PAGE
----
The FAMCare Blog

A Clean Slate

Posted by GVT Admin on May 7, 2024 10:00:59 AM

A Clean Slate for formerly incarcerated people

It has become a cliché in film and TV that ex-cons (as they're known) struggle to make a fresh start because they have a "record". Every school kid in America knows that he/she doesn't want to have a "record". They'll never get a good job, never work for the government and, in many places, never be allowed to vote. A standard question on most job applications inquires whether you've ever been arrested. In other words, after a convicted felon has paid his/her "debt to society", he/she must continue to pay the debt forever. Research tells us that this "criminal record" relentlessly following those long after they have served their sentence is the primary cause of recidivism in U.S. Finding no other way to care for themselves in the "outside" world, they return to crime for survival.

The Second Chance Act

Over 70 million Americans have a criminal record and, of those sentenced to prison, over 650,000 leave State and Federal prisons on an annual basis. In the past, it was common for these individuals to become involved again with the justice system soon after their release. One of the reasons formerly incarcerated people face so many barriers to attaining critical needs like housing, jobs, healthcare, and education is they are often stigmatized and discriminated against because of their "record"—even if they are no longer involved in criminal activity.

On April 9, 2008, The Second Chance Act was signed into law. The Second Chance Act community-based reentry program supports organizations and tribal governments providing comprehensive reentry services to individuals who have been incarcerated. President Biden said in his Proclamation of Second Chance Month 2024, "America was founded on the promise of new beginnings." In the spirit of new beginnings, the Second Chance Act codified into law exactly what it sounds like - a concept that everyone deserves a second chance to make their lives right, even individuals who are, or were, imprisoned. As the National Institute of Justice notes, there are more than 44,000 collateral consequences on the federal, state, and local levels that block access to public benefits, employment opportunities, and other crucial services that are necessary for formerly incarcerated people to build stable lives and avoid recidivism. “Nine out of ten employers, four out of five landlords, three out of five colleges use background checks to screen applicants for records,” said Sheena Meade, Clean Slate Initiative’s CEO.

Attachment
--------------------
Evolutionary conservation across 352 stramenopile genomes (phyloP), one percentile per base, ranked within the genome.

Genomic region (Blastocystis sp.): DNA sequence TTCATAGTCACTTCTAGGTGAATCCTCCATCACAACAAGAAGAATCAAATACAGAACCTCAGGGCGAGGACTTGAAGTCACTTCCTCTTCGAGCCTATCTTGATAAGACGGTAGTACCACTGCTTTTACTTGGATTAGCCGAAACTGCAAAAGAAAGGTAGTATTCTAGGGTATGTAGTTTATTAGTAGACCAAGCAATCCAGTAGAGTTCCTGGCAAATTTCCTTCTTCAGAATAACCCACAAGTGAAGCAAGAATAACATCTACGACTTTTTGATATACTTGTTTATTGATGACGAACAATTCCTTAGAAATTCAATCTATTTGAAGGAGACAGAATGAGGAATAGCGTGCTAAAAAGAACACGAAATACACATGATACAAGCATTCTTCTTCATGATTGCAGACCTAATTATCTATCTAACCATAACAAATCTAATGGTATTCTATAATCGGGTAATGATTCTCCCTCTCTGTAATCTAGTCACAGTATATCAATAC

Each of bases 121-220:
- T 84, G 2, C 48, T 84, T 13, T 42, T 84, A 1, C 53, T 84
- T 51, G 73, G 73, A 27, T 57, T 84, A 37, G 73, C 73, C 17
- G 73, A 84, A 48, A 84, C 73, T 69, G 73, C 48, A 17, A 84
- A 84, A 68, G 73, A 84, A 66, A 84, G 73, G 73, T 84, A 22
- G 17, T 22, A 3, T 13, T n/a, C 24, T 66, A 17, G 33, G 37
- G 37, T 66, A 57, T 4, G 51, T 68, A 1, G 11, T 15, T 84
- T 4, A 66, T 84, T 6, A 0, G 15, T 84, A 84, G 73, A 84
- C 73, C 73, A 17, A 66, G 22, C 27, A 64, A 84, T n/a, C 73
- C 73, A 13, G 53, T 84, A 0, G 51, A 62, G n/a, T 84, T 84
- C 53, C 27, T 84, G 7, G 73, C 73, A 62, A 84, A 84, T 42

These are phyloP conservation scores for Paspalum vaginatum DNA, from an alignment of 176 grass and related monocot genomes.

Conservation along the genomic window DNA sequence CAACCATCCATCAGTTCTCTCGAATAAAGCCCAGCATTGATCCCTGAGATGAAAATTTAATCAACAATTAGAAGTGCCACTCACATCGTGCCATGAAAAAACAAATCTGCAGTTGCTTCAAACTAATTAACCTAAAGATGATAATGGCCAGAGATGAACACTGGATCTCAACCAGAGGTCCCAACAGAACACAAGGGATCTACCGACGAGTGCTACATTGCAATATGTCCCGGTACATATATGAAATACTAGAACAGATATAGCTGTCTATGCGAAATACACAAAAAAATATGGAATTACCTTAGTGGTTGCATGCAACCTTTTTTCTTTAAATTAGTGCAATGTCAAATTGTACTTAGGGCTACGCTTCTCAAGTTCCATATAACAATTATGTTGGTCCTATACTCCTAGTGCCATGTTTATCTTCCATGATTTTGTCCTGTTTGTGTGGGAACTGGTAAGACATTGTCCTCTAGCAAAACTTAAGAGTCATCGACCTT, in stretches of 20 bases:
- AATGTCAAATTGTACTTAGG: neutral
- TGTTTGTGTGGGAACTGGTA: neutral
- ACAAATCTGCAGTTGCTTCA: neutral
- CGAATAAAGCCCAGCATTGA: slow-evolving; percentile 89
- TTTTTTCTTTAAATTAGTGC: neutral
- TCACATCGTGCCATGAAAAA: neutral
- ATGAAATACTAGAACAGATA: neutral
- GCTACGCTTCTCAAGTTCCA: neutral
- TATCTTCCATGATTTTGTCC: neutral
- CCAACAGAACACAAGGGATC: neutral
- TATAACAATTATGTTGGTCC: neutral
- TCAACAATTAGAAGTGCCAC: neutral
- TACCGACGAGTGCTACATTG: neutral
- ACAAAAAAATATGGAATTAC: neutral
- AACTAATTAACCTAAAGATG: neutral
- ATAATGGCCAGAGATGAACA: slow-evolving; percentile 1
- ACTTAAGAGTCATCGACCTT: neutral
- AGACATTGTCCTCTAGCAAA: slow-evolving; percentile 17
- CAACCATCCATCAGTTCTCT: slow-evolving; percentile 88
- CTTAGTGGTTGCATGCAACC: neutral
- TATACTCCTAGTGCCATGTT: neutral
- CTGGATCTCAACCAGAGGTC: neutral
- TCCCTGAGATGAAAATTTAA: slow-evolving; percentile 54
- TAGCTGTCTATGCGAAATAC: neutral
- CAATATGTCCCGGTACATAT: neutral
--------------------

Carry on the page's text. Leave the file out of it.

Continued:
The "Clean Slate Initiative" Nonprofit

Sheena Meade’s nonprofit organization advocates for adoption of "Second Chance" initiatives at the state level for policies that automatically clear arrest and conviction records for eligible people. Automatic record clearance has proven to be helpful for many formerly incarcerated people because many do not know they are eligible to apply for expungement. And, if they know they are eligible to have their record cleared, the time and resources to do so may prove to be cumbersome. CSI advocates for expansive and comprehensive record clearance legislation that must include:

  1. Automation of record clearance.
  2. Automatic clearance upon eligibility of the record (noting that eligibility varies from state to state).
  3. Inclusion of arrest records.
  4. Inclusion of misdemeanor records.
  5. A strong recommendation for laws to include eligibility of at least one felony record.

"It’s about redemption, forgiveness, second chances,” Meade said. “People having second chances or people having access to jobs, housing, education should not be something that creates political discord.”

What is the Current Status?

Since Pennsylvania became the first state to enact a clean slate law in 2018, 11 other states have done so: Pennsylvania, Utah, New Jersey, Connecticut, Delaware, Virginia, Oklahoma, Colorado, California, Minnesota, and New York. Eligibility requirements look different in each state, but according to the Clean Slate Initiative, the enactment of these laws has led to record clearance for over 15 million people. The Clean Slate Initiative’s (CSI) six-year strategy to unlock opportunities for an additional 14 million people primarily focuses on passing and implementing Clean Slate laws at the state level.

Town Crier

We asked 15 of our case worker correspondents if they knew that the formerly incarcerated had a chance to have their record expunged. Virtually, no one knew.

Having read this blog, please spread the word.

To learn more please visit, The Clean Slate Initiative 

How The Clean Slate Initiative Helps Formerly Incarcerated People 

Topics: Adult Re-Entry, social issues

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